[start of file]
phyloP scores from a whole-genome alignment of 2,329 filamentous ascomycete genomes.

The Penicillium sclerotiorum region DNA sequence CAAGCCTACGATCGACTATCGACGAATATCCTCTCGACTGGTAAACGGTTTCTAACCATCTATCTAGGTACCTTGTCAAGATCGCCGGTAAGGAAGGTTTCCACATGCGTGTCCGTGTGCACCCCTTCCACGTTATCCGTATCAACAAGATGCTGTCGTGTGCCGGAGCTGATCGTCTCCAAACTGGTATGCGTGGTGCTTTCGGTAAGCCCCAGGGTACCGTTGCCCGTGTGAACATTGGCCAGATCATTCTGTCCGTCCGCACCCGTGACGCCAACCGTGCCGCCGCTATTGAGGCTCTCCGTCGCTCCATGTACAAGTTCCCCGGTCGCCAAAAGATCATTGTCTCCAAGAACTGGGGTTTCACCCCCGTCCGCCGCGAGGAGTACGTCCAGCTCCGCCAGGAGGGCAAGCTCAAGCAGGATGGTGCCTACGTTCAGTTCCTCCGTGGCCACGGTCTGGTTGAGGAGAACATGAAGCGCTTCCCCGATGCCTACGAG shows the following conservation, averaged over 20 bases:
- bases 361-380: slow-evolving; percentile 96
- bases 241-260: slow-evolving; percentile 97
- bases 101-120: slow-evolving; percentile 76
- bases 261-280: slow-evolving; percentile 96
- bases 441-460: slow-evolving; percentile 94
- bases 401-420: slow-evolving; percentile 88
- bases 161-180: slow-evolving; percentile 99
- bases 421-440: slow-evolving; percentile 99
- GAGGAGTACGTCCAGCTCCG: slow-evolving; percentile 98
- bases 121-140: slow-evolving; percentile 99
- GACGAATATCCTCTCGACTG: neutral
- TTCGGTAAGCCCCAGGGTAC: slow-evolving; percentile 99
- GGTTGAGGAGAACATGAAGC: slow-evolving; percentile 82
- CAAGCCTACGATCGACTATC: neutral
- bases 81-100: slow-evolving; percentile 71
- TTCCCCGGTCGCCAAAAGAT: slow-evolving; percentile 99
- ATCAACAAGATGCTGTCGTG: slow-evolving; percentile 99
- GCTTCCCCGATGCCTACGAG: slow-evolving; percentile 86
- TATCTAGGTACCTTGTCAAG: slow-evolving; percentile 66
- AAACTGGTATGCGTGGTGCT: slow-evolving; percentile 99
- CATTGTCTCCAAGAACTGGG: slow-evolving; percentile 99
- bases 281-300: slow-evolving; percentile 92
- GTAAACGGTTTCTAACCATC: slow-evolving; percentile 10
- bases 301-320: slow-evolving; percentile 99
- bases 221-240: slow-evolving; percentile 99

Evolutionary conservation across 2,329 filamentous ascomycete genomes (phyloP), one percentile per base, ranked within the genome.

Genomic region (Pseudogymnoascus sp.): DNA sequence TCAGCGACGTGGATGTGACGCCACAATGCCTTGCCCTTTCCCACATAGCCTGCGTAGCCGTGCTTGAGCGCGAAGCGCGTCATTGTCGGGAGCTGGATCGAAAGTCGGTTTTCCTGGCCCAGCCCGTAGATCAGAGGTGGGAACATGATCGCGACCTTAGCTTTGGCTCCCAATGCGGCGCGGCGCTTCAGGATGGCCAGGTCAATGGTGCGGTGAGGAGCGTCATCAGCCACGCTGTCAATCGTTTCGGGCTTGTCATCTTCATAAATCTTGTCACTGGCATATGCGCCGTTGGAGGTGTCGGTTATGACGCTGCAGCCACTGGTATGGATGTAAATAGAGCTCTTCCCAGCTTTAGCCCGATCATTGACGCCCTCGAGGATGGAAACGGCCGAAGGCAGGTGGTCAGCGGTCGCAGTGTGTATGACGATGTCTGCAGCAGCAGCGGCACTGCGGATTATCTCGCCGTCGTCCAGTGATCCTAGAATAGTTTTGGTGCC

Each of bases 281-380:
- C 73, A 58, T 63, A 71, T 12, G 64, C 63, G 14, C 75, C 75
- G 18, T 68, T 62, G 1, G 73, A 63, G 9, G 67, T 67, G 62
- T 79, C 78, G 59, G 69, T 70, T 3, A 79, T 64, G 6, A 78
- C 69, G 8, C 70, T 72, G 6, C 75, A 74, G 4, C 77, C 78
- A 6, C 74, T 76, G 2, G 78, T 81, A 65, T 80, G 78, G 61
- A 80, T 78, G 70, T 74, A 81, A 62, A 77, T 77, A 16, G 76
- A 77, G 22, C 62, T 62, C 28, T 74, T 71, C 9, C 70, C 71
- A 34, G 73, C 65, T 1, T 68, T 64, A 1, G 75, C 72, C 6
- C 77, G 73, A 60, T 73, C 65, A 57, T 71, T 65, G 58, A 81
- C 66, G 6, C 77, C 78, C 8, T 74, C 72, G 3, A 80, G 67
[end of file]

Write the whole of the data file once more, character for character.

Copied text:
phyloP scores from a whole-genome alignment of 2,329 filamentous ascomycete genomes.

The Penicillium sclerotiorum region DNA sequence CAAGCCTACGATCGACTATCGACGAATATCCTCTCGACTGGTAAACGGTTTCTAACCATCTATCTAGGTACCTTGTCAAGATCGCCGGTAAGGAAGGTTTCCACATGCGTGTCCGTGTGCACCCCTTCCACGTTATCCGTATCAACAAGATGCTGTCGTGTGCCGGAGCTGATCGTCTCCAAACTGGTATGCGTGGTGCTTTCGGTAAGCCCCAGGGTACCGTTGCCCGTGTGAACATTGGCCAGATCATTCTGTCCGTCCGCACCCGTGACGCCAACCGTGCCGCCGCTATTGAGGCTCTCCGTCGCTCCATGTACAAGTTCCCCGGTCGCCAAAAGATCATTGTCTCCAAGAACTGGGGTTTCACCCCCGTCCGCCGCGAGGAGTACGTCCAGCTCCGCCAGGAGGGCAAGCTCAAGCAGGATGGTGCCTACGTTCAGTTCCTCCGTGGCCACGGTCTGGTTGAGGAGAACATGAAGCGCTTCCCCGATGCCTACGAG shows the following conservation, averaged over 20 bases:
- bases 361-380: slow-evolving; percentile 96
- bases 241-260: slow-evolving; percentile 97
- bases 101-120: slow-evolving; percentile 76
- bases 261-280: slow-evolving; percentile 96
- bases 441-460: slow-evolving; percentile 94
- bases 401-420: slow-evolving; percentile 88
- bases 161-180: slow-evolving; percentile 99
- bases 421-440: slow-evolving; percentile 99
- GAGGAGTACGTCCAGCTCCG: slow-evolving; percentile 98
- bases 121-140: slow-evolving; percentile 99
- GACGAATATCCTCTCGACTG: neutral
- TTCGGTAAGCCCCAGGGTAC: slow-evolving; percentile 99
- GGTTGAGGAGAACATGAAGC: slow-evolving; percentile 82
- CAAGCCTACGATCGACTATC: neutral
- bases 81-100: slow-evolving; percentile 71
- TTCCCCGGTCGCCAAAAGAT: slow-evolving; percentile 99
- ATCAACAAGATGCTGTCGTG: slow-evolving; percentile 99
- GCTTCCCCGATGCCTACGAG: slow-evolving; percentile 86
- TATCTAGGTACCTTGTCAAG: slow-evolving; percentile 66
- AAACTGGTATGCGTGGTGCT: slow-evolving; percentile 99
- CATTGTCTCCAAGAACTGGG: slow-evolving; percentile 99
- bases 281-300: slow-evolving; percentile 92
- GTAAACGGTTTCTAACCATC: slow-evolving; percentile 10
- bases 301-320: slow-evolving; percentile 99
- bases 221-240: slow-evolving; percentile 99

Evolutionary conservation across 2,329 filamentous ascomycete genomes (phyloP), one percentile per base, ranked within the genome.

Genomic region (Pseudogymnoascus sp.): DNA sequence TCAGCGACGTGGATGTGACGCCACAATGCCTTGCCCTTTCCCACATAGCCTGCGTAGCCGTGCTTGAGCGCGAAGCGCGTCATTGTCGGGAGCTGGATCGAAAGTCGGTTTTCCTGGCCCAGCCCGTAGATCAGAGGTGGGAACATGATCGCGACCTTAGCTTTGGCTCCCAATGCGGCGCGGCGCTTCAGGATGGCCAGGTCAATGGTGCGGTGAGGAGCGTCATCAGCCACGCTGTCAATCGTTTCGGGCTTGTCATCTTCATAAATCTTGTCACTGGCATATGCGCCGTTGGAGGTGTCGGTTATGACGCTGCAGCCACTGGTATGGATGTAAATAGAGCTCTTCCCAGCTTTAGCCCGATCATTGACGCCCTCGAGGATGGAAACGGCCGAAGGCAGGTGGTCAGCGGTCGCAGTGTGTATGACGATGTCTGCAGCAGCAGCGGCACTGCGGATTATCTCGCCGTCGTCCAGTGATCCTAGAATAGTTTTGGTGCC

Each of bases 281-380:
- C 73, A 58, T 63, A 71, T 12, G 64, C 63, G 14, C 75, C 75
- G 18, T 68, T 62, G 1, G 73, A 63, G 9, G 67, T 67, G 62
- T 79, C 78, G 59, G 69, T 70, T 3, A 79, T 64, G 6, A 78
- C 69, G 8, C 70, T 72, G 6, C 75, A 74, G 4, C 77, C 78
- A 6, C 74, T 76, G 2, G 78, T 81, A 65, T 80, G 78, G 61
- A 80, T 78, G 70, T 74, A 81, A 62, A 77, T 77, A 16, G 76
- A 77, G 22, C 62, T 62, C 28, T 74, T 71, C 9, C 70, C 71
- A 34, G 73, C 65, T 1, T 68, T 64, A 1, G 75, C 72, C 6
- C 77, G 73, A 60, T 73, C 65, A 57, T 71, T 65, G 58, A 81
- C 66, G 6, C 77, C 78, C 8, T 74, C 72, G 3, A 80, G 67